Women a small percentage of the global prison population

According to the World Prison Population List published in October 2021, more than 10.77 million people are held in penal institutions worldwide, either as pre-trial detainees/remand prisoners or having been convicted and sentenced. More than  714,000 were women and girls, making up nearly 7% of the global prison population.

According to the World Female Imprisonment List published in October 2022, the number of women in prisons has grown by almost 60% since 2000, even as the male prison population has only increased by 22% and the global prison population growth has been around 30%.

In South Africa, the latest Department of Correctional Services (DCS) data shows that in the 2021/22 financial year, the general prison population was 143 223, with a bed space of 108 804. Of these, 3,724 are incarcerated women, most of whom are sentenced for economic-related crimes.

These spikes come amid ongoing socio-economic inequality in South Africa even as the country deals with the impacts of COVID-19. To this end, the DCS budgets remain inadequate, and prisons continue to suffer from overcrowding and generally poor and ageing infrastructure.
Address reasons women end up in prison

Whilst the Correctional Services Act of 1998 prescribes the obligation to create a gender-sensitive environment in prisons, and South Africa endorses the Bangkok Rules, clear and concrete regulations on how to improve the treatment and conditions of women in prison have yet to be realised.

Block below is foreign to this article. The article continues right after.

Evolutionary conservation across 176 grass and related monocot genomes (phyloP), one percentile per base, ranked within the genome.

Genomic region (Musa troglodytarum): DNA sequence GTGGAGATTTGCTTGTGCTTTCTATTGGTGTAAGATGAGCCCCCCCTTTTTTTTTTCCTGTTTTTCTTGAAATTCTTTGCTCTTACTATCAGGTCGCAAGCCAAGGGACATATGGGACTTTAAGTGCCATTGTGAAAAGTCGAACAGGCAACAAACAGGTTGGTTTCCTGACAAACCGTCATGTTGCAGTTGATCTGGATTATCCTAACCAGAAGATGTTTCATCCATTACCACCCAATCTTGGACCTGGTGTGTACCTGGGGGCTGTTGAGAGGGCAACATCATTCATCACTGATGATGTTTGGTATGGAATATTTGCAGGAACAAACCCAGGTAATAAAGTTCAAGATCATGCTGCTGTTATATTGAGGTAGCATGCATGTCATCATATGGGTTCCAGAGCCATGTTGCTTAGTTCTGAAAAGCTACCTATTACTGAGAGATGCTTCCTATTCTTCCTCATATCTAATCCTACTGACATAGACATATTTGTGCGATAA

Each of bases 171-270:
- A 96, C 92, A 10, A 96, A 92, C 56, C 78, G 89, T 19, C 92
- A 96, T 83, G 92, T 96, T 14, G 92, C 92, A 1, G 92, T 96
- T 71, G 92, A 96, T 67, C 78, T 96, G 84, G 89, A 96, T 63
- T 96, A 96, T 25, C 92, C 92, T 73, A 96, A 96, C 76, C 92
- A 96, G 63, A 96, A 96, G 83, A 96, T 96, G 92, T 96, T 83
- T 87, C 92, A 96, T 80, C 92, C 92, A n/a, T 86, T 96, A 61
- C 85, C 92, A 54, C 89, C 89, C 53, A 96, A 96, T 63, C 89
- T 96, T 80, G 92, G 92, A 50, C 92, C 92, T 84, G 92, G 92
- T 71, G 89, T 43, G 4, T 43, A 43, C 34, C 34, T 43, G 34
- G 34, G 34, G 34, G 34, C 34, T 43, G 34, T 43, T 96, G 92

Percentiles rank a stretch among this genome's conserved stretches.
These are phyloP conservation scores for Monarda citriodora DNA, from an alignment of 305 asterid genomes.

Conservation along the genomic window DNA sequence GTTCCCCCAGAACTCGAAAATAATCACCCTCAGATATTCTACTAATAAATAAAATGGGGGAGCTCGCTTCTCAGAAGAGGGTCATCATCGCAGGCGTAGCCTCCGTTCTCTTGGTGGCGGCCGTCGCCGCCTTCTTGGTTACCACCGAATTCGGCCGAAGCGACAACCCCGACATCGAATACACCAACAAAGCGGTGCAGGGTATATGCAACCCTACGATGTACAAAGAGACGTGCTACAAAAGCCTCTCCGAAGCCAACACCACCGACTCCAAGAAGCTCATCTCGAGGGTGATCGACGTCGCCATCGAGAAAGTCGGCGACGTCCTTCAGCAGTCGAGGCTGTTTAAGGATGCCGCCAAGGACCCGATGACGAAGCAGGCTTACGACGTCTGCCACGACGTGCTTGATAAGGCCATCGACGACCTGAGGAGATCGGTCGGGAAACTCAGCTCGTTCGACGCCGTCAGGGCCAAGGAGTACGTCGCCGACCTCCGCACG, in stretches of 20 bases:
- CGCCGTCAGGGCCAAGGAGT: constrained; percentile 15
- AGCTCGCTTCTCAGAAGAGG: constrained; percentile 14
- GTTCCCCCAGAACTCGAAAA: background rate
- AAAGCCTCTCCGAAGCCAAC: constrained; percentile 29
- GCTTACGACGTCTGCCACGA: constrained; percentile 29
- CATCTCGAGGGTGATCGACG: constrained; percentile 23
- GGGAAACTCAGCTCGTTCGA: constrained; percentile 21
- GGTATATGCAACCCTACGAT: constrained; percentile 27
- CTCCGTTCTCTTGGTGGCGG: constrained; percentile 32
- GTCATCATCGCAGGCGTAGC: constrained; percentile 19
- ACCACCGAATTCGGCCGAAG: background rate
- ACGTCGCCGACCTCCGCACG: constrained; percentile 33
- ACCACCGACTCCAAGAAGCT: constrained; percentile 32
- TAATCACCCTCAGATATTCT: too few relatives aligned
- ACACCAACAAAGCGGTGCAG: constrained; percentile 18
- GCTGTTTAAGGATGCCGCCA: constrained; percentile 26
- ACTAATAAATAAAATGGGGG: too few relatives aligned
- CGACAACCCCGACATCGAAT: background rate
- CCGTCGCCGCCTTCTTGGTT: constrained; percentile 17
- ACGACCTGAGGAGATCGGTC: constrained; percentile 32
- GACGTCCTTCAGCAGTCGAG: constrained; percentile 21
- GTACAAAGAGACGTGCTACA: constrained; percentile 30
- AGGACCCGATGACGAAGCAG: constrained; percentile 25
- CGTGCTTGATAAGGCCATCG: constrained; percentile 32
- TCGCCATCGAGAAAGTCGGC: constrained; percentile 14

Through the SA-EU Dialogue Facility, we can take this initiative even further. We can encourage Southern African Development Community (SADC) partners to implement the same monitoring guidelines to improve the conditions of women and girls in detention. And address why women conflict with the law in the first place.

Many women in prison lived on the margins of society with poor health and healthcare access even before prison. They’ve been exposed to repeated sexual violence and domestic abuse by those they should have been able to trust: their parents, their neighbours, their teachers, and their partners. Mothers have had children taken away after being sentenced and lost ‘in the system’.

It is women like these that the Bangkok Rules hope to protect. These rules are significant as they provide guidelines on the admission and conditions of detention. This includes the unique safety and security, rehabilitation, and health and mental health concerns of women. They also promote the proper documentation and adequate research on incarcerated women. For the South African context, the Bangkok Rules underscore the cardinal constitutional protection against cruel, inhuman and degrading treatment.           

The domestication of the Bangkok Rules into formative guidelines appropriate for the South African context is long overdue. We must act swiftly to action it.

Lillian Artz, Professor, Faculty of Health Sciences, University of Cape Town; Veronica Filippeschi, Senior Advisor, Association for the Prevention of Torture; and, Nokwanda Nzimande, Researcher, South African National Preventive Mechanism Unit at the SAHRC.

Source: Health-e News